Image by freepik
Written by Jackson Bird
This week we’re discussing double standards, changing tides, and how surface-level “diversity” just doesn’t cut it.
What we’re checking out…
No matter who you’re supporting in the presidential race, there’s no doubt that Senator Elizabeth Warren absolutely eviscerated the NBC Democratic Debate on Wednesday night––in a good way.
Naturally, her skillful and empowered performance has been criticized as mean and nasty by folks around the nation who would’ve praised the same behavior from a male candidate. Liz Plank wrote about this double standard for Cosmopolitan and why an angry woman is exactly who she wants for a president.
And because it’s not just about winning the White House this fall, Representative Alexandria Ocasio-Cortez has started the Courage to Change PAC to endorse and support over a dozen progressive candidates––most of whom are working-class women.
If you’re looking for a longread this weekend, we recommend Laurie Penny’s recent piece in The Baffler analyzing what she calls the “show-trials” of Donald Trump and Harvey Weinstein, musing if they, and patriarchy itself, are too big to fail.
The kids are alright, according to Teen Vogue, who just published a comprehensive survey of voters aged 18-34. Findings show remarkable overlap on issues, even across political affiliations, but there were still a few surprises on some issues, like gun control.
Nadia Owusu, a Chief Diversity Officer (CDO), wrote for Catapult on the problem of companies hiring CDOs but not letting them do their jobs, and the larger trend of companies committing to “diversity” in name only.
If industries can get diversity right, however, the impacts will be enormous. Tricia Raikes wrote for The Seattle Times this week about the strides white women have made in philanthropy, but how the field itself is still not reflective of the communities it is primarily striving to serve––and how much more impactful it could be if it were.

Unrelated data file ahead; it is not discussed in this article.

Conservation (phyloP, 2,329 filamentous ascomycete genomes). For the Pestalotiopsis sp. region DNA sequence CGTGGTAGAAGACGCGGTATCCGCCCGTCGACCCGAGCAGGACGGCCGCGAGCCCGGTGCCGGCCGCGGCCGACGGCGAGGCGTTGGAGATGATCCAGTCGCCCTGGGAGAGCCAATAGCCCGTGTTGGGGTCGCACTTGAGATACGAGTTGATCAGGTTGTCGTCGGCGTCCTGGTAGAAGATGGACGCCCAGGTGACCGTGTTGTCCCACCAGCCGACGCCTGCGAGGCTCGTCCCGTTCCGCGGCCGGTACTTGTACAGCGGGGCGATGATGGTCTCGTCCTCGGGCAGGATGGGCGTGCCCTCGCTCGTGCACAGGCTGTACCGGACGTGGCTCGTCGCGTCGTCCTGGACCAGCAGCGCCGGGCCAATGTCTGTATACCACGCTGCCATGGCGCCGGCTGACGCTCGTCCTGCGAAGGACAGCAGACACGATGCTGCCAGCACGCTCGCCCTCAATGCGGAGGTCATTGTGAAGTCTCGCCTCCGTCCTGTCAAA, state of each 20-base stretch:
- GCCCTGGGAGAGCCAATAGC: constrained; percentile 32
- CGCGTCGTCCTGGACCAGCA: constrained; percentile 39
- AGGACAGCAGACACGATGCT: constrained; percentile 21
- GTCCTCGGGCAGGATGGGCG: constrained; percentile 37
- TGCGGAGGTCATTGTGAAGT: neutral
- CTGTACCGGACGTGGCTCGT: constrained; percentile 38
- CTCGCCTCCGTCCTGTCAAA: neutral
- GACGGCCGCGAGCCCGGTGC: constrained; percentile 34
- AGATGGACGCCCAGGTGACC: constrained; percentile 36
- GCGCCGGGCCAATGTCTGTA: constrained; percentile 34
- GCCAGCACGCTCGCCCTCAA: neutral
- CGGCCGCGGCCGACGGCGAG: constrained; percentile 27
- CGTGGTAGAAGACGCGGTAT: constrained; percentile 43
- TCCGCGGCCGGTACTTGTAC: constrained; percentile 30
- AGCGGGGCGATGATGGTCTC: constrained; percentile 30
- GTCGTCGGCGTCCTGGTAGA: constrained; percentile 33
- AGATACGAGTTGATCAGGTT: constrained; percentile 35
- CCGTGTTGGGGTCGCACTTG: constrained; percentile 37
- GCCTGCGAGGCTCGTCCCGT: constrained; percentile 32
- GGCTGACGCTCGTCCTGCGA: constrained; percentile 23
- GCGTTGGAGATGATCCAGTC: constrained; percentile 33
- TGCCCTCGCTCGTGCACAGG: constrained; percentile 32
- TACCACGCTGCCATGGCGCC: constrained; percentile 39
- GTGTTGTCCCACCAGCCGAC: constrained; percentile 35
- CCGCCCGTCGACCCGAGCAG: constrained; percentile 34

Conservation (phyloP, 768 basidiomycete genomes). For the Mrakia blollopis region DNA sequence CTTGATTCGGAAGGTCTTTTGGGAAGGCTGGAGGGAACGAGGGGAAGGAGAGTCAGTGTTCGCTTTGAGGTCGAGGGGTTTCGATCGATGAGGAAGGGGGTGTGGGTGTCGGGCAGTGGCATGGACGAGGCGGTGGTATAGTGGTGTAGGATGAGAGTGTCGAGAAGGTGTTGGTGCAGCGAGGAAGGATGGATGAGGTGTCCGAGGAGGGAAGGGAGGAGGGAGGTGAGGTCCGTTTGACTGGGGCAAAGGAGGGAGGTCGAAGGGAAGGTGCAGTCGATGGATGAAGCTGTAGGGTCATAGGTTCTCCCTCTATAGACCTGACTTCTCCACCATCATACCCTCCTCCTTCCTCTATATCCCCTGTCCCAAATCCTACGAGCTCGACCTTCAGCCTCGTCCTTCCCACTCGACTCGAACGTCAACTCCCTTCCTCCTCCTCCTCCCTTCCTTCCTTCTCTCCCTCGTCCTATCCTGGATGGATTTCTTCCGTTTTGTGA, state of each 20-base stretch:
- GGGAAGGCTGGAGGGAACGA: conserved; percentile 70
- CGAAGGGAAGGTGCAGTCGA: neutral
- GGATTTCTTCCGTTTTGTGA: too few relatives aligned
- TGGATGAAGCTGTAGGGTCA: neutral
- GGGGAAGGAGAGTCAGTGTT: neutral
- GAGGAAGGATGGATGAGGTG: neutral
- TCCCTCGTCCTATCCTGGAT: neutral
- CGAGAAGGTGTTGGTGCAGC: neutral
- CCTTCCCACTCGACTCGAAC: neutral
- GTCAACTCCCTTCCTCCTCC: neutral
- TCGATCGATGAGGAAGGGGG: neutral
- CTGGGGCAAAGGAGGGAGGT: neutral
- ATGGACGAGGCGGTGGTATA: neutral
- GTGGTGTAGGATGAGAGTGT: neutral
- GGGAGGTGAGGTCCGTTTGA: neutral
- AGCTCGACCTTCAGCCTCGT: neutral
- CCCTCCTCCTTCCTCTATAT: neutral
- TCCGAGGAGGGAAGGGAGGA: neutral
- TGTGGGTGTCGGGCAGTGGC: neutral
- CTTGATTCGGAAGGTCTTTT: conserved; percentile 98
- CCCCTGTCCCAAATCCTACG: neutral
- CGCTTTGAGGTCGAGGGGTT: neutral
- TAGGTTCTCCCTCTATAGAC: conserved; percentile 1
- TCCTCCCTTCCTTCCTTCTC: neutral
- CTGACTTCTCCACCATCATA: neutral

Another longread to dive into this weekend: Out Magazine’s latest cover story reflects on the so-called Trans Tipping Point of 2014, six years later. Juxtaposing Laverne Cox with model and artist Chella Man, Out discusses how far the movement has come and spotlights the upcoming generation.
As it’s Black History Month in the United States and LGBTQ+ History Month in the United Kingdom, our reFRESHing Talk of the Week is Yoruba Richen’s TED Talk about what the gay rights movement learned from the civil rights movement.
The latest from our speakers…
Simran Jeet Singh has a children’s book coming out in August called Fauja Singh Keeps Going––the first-ever children’s book from a major publisher to center a Sikh story. Pre-order here!
For The New York Times, Veronica Chambers edited a reflection on the Year of Africa, consisting of archival photos and original essays.
Tiffany Dufu was on the Today Show discussing the sale of Victoria’s Secret and the importance and growing popularity of brands that authentically serve women.
Jamil Smith wrote for Rolling Stone about how Sen. Elizabeth Warren’s debate performance showed us exactly the kind of candidate we need to defeat President Trump.
Susan McPherson recently traveled to Antarctica (!) and wrote about her journey for Afar.
In her latest for the San Francisco Chronicle, Catherine Bracy explained why and how the tech industry should help solve the inequality crisis.
Like what you see? Get the reFRESH in your inbox each week.